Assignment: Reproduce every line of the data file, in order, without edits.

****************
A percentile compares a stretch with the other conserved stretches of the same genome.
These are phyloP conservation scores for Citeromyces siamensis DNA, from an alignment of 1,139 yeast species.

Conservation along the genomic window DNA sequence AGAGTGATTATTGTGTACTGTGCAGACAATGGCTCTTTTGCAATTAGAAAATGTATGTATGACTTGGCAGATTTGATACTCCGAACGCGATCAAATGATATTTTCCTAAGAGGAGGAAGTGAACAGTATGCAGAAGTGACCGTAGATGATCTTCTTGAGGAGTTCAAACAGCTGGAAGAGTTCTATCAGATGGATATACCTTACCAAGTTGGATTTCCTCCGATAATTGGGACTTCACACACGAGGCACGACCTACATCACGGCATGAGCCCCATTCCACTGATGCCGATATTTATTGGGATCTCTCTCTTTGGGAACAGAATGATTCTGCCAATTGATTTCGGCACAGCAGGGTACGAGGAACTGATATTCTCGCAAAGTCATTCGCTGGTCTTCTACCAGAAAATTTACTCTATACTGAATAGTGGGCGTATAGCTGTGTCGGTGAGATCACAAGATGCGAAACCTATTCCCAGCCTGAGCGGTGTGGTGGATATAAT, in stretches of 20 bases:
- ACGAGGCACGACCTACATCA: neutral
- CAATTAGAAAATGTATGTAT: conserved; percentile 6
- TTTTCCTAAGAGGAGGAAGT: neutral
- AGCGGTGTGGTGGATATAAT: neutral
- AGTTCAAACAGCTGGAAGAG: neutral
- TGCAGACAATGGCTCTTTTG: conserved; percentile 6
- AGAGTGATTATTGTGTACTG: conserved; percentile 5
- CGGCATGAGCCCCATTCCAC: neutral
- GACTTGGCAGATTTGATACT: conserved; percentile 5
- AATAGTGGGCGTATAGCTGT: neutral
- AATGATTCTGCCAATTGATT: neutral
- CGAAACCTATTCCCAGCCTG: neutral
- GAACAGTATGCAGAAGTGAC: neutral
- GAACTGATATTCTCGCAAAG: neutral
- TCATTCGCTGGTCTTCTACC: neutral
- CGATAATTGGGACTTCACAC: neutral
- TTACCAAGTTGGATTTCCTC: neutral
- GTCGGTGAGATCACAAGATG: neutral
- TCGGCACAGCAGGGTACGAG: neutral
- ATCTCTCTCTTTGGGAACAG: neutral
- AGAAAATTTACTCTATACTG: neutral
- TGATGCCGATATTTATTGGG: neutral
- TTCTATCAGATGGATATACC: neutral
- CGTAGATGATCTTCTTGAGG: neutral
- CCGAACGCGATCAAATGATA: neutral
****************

A percentile compares a stretch with the other conserved stretches of the same genome.
These are phyloP conservation scores for Citeromyces siamensis DNA, from an alignment of 1,139 yeast species.

Conservation along the genomic window DNA sequence AGAGTGATTATTGTGTACTGTGCAGACAATGGCTCTTTTGCAATTAGAAAATGTATGTATGACTTGGCAGATTTGATACTCCGAACGCGATCAAATGATATTTTCCTAAGAGGAGGAAGTGAACAGTATGCAGAAGTGACCGTAGATGATCTTCTTGAGGAGTTCAAACAGCTGGAAGAGTTCTATCAGATGGATATACCTTACCAAGTTGGATTTCCTCCGATAATTGGGACTTCACACACGAGGCACGACCTACATCACGGCATGAGCCCCATTCCACTGATGCCGATATTTATTGGGATCTCTCTCTTTGGGAACAGAATGATTCTGCCAATTGATTTCGGCACAGCAGGGTACGAGGAACTGATATTCTCGCAAAGTCATTCGCTGGTCTTCTACCAGAAAATTTACTCTATACTGAATAGTGGGCGTATAGCTGTGTCGGTGAGATCACAAGATGCGAAACCTATTCCCAGCCTGAGCGGTGTGGTGGATATAAT, in stretches of 20 bases:
- ACGAGGCACGACCTACATCA: neutral
- CAATTAGAAAATGTATGTAT: conserved; percentile 6
- TTTTCCTAAGAGGAGGAAGT: neutral
- AGCGGTGTGGTGGATATAAT: neutral
- AGTTCAAACAGCTGGAAGAG: neutral
- TGCAGACAATGGCTCTTTTG: conserved; percentile 6
- AGAGTGATTATTGTGTACTG: conserved; percentile 5
- CGGCATGAGCCCCATTCCAC: neutral
- GACTTGGCAGATTTGATACT: conserved; percentile 5
- AATAGTGGGCGTATAGCTGT: neutral
- AATGATTCTGCCAATTGATT: neutral
- CGAAACCTATTCCCAGCCTG: neutral
- GAACAGTATGCAGAAGTGAC: neutral
- GAACTGATATTCTCGCAAAG: neutral
- TCATTCGCTGGTCTTCTACC: neutral
- CGATAATTGGGACTTCACAC: neutral
- TTACCAAGTTGGATTTCCTC: neutral
- GTCGGTGAGATCACAAGATG: neutral
- TCGGCACAGCAGGGTACGAG: neutral
- ATCTCTCTCTTTGGGAACAG: neutral
- AGAAAATTTACTCTATACTG: neutral
- TGATGCCGATATTTATTGGG: neutral
- TTCTATCAGATGGATATACC: neutral
- CGTAGATGATCTTCTTGAGG: neutral
- CCGAACGCGATCAAATGATA: neutral